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Editorial: Holyoke Councilors Can’t Always Get What They Want…

Artist's rendition of a Holyoke councilor. (via memegenerator.net)

Artist’s rendition of a Holyoke councilor. (via memegenerator.net)

One major trouble in Holyoke these days is the water and sewer departments’ effect upon the budget. In comparison to Springfield, where the unitary Water & Sewer Commission essentially operates off-budget, the costs and revenues of Holyoke’s systems for delivering potable water and removing water directly affect the citywide budget.

However, the separation of the departments leaves the city with no recourse when sewer customers refuse to pay their bills. Unlike water, sewer access cannot be shutoff and would engender other sanitary problems. State lawmakers devised a solution any Massachusetts community can use, but that’s not good enough for the Holyoke City Council.

The issue is not new, bedeviling the Paper City for some time now. This year it has opened a $1.3 million hole in the city budget. The matter has become fodder for the city political scrum including the mayoral race, but really it just exposes either a poor understanding of state government or the more naked cynicism rife within city politics.

This latest round flared up after mayoral candidate Francis “Fran” O’Connell demanded Mayor Alex Morse sign a resolution urging Beacon Hill to approve home rule legislation allowing Holyoke to shut off water service to customers who refused to pay sewer bills. Now, councilors have both directly and implicitly laid blame on State Rep Aaron Vega for not getting the bill passed.

Home rule petitions are part of the calculus when writing statewide laws & vice versa. (WMassP&I)

Home rule petitions are part of the calculus when writing statewide laws & vice versa. (WMassP&I)

The attack shows a pained ignorance about how the state legislative process works. Thousands of bills are filed with the legislature every year and the vast majority fail to pass. While we have criticized how Speaker Robert DeLeo runs his House, we do not fault him or the body for balking at rubberstamping every home rule petition the commonwealth’s 351 cities and towns send in.

Beacon Hill has not summarily rejected Holyoke’s sewer proposal, but statehouse lawyers are wary. They suggest chapter 40N of the general laws. It permits municipalities to merge water and sewer departments under legally distinct independent commissions, thus allowing shutoff options if the combined water/sewer bills go unpaid.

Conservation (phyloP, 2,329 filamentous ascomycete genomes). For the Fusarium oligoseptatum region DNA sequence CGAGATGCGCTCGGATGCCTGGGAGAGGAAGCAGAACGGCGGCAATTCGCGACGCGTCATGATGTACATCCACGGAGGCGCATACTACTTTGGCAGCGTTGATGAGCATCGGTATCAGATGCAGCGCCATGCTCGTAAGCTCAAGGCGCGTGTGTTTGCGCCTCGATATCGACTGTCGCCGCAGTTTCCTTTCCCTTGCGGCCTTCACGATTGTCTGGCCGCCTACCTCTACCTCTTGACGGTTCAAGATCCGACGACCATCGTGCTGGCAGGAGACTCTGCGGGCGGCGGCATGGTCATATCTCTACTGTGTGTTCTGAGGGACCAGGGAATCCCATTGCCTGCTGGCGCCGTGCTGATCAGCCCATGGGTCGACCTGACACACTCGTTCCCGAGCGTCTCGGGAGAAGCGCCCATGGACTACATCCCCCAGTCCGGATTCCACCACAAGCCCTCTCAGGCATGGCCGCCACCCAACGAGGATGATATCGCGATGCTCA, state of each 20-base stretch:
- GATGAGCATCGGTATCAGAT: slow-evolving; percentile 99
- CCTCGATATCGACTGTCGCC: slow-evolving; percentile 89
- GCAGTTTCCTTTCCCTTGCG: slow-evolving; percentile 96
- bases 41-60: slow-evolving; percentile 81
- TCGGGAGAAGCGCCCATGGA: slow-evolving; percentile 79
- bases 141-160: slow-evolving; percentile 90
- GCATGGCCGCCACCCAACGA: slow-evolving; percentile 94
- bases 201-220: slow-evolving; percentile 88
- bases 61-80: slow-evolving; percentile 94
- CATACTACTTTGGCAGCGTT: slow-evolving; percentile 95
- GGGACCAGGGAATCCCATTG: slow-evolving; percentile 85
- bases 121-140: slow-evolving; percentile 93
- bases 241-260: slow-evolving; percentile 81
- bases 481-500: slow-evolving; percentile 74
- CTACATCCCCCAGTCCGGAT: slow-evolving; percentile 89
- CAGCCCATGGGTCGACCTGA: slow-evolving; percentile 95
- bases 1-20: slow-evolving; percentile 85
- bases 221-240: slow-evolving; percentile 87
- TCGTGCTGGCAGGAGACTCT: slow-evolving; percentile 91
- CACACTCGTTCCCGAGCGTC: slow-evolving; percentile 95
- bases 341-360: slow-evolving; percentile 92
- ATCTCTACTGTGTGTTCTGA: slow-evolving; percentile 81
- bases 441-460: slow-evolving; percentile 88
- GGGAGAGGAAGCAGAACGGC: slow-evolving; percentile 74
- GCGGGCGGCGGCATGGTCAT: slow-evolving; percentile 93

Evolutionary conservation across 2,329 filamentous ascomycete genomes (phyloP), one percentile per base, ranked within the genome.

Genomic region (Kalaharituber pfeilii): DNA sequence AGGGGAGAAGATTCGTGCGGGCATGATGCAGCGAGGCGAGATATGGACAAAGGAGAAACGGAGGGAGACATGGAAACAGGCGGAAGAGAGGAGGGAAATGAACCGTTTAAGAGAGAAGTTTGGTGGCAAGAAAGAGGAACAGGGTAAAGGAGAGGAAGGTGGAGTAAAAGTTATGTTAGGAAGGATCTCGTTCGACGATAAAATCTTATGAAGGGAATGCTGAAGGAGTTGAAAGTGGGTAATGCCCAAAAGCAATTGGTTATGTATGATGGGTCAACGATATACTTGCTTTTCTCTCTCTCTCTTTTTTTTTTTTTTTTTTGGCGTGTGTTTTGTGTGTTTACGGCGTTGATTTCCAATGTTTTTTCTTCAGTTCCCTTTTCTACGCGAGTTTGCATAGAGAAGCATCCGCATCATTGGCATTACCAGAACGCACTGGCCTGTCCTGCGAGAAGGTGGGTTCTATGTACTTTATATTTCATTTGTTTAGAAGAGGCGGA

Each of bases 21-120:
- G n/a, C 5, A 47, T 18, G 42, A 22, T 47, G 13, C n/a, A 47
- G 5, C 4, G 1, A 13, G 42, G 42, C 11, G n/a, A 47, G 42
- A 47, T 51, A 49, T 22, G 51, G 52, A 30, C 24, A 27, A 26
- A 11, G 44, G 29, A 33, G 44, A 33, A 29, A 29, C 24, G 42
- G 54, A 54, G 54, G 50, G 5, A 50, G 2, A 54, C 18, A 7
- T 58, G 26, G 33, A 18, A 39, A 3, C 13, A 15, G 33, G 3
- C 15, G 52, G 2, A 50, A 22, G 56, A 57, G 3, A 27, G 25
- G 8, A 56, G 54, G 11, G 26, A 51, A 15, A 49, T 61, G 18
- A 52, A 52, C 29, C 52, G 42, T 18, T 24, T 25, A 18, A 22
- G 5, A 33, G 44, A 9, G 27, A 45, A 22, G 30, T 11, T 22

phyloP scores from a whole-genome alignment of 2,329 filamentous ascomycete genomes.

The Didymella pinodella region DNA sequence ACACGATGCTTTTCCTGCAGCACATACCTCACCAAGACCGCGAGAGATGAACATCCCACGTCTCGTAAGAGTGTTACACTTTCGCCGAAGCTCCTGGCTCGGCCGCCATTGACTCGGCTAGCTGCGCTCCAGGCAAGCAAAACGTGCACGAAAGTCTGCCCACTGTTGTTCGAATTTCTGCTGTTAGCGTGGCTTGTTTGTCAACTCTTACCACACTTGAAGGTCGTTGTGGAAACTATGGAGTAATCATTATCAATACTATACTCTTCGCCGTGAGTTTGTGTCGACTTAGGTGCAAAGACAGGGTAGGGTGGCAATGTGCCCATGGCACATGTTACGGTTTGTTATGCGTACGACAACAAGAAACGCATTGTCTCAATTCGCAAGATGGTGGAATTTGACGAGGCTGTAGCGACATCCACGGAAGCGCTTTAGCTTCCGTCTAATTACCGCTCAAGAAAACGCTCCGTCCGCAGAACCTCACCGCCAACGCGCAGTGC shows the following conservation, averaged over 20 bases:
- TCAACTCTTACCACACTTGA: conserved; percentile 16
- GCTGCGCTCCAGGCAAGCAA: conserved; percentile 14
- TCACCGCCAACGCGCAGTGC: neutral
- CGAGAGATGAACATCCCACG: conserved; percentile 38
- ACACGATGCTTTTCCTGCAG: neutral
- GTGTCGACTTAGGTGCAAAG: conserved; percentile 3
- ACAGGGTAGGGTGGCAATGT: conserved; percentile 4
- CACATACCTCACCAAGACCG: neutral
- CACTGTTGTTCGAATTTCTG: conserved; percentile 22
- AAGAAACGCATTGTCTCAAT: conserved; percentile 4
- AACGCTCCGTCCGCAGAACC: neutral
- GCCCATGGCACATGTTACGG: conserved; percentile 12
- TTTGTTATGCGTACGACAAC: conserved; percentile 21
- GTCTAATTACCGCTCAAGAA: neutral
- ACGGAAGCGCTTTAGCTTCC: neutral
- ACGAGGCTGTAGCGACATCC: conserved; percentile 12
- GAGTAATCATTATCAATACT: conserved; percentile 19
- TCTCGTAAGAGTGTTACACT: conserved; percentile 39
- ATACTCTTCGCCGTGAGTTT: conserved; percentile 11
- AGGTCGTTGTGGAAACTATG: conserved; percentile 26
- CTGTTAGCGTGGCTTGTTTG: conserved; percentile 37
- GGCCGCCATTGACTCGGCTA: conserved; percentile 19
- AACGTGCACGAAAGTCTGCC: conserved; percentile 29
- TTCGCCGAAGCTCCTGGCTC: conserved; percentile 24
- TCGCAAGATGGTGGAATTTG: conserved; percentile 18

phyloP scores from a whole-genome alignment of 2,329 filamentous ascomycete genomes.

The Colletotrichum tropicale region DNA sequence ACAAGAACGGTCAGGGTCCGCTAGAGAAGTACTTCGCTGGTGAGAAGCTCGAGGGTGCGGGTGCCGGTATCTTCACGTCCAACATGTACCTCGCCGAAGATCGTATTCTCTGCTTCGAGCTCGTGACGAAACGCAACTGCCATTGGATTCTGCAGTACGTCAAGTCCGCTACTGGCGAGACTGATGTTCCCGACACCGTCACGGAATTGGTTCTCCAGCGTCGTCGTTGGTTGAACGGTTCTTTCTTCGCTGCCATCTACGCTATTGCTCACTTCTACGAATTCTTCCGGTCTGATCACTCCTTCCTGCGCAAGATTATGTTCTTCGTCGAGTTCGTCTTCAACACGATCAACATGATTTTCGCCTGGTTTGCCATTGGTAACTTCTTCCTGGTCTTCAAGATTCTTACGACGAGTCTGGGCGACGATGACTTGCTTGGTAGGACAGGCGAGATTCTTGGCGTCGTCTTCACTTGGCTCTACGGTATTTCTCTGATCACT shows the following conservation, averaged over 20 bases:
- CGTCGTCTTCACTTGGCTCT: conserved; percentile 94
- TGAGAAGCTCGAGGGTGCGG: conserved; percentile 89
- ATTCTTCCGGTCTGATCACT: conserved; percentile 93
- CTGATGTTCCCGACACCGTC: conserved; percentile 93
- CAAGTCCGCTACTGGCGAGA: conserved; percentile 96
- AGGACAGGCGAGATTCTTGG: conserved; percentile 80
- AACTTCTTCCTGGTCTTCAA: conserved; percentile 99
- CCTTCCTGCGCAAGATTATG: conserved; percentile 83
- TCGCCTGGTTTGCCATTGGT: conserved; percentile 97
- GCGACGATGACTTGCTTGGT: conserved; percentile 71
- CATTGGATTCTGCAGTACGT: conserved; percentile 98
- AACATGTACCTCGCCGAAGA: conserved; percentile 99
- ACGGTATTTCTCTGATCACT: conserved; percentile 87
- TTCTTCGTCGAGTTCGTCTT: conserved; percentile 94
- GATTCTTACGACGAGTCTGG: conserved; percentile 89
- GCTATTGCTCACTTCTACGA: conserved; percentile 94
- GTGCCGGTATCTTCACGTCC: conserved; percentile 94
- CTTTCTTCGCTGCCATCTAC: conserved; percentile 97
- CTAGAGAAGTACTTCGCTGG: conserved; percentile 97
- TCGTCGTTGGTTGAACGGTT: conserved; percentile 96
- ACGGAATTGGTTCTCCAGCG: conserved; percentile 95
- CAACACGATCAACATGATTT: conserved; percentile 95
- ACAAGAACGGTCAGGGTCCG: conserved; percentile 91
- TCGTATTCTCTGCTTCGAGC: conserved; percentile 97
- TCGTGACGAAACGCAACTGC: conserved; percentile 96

But Holyoke councilors do not want that as it would remove their control of the water department. Invoking 40N places appointment of the water/sewer entity’s commissioners with the mayor, possibly subject to Council confirmation. Council President Kevin Jourdain dismissed 40N as a “cookie-cutter” solution, but it is a solution to a problem common to Massachusetts municipalities. That it does not accommodate Holyoke councilors’ need to retain power is not the legislature’s concern.

Not the villain here (WMassP&I)

Some councilors have attacked Vega for failing to enact the Council’s will. Yet, he filed the Council’s legislation after Morse, who is said to support accepting 40N, approved the initial petition. But Beacon Hill is not interested in making exceptions to a statewide policy just for Holyoke.

Holyoke’s problematic sewer fees collection is a serial contributor to the department’s and thus the city’s deficits. If any politics-before-city exists here, it is among councilors who would rather preserve arcane power than streamline government and accept a solution for an immediate problem. Arguments about checks and balances might mean more if the Council managed its appointment powers better. For example, it has left the Auditor’s office vacant for 18 months.

Providing safe drinking water and carting away storm water and waste is the work of civil engineers and planners, subject to complex state and federal rules, to say nothing of generally accepted public health standards. The legislature has made the decision that combining those functions furthers that cause.

If the Council rejects the solution within the general laws, it must accept the consequences in the city budget year after year, not pout and blame somebody else.

O’Connell’s demand that Morse sign the resolution is fundamentally a political issue for voters to sort out, but frankly, who cares? It couldn’t matter less whether Holyoke formally declared, in effect, “Give us what we want or we’ll be forced to ask again!”

Whether Morse actually pushed a storm water fee seems murky, but fair political game in a heated election, though no solution will eliminate the current fiscal year’s problems. O’Connell may favor the Council’s cake-and-eat-it-too approach today, but if the legislature rejects that, either he or Morse will face this sewer problem again.

We realize there is a mayoral race going on, but here, that fracas is ancillary to councilors’ posturing and self-serving lashing of a state rep in the process. Beacon Hill is a fair target for our woes in the Pioneer Valley—when it is guilty. Scapegoating it or anybody else to shelter some ancient power at the expense of the city, however, deserves only to be called out as the bovine varietal of a sewer’s solid contents.

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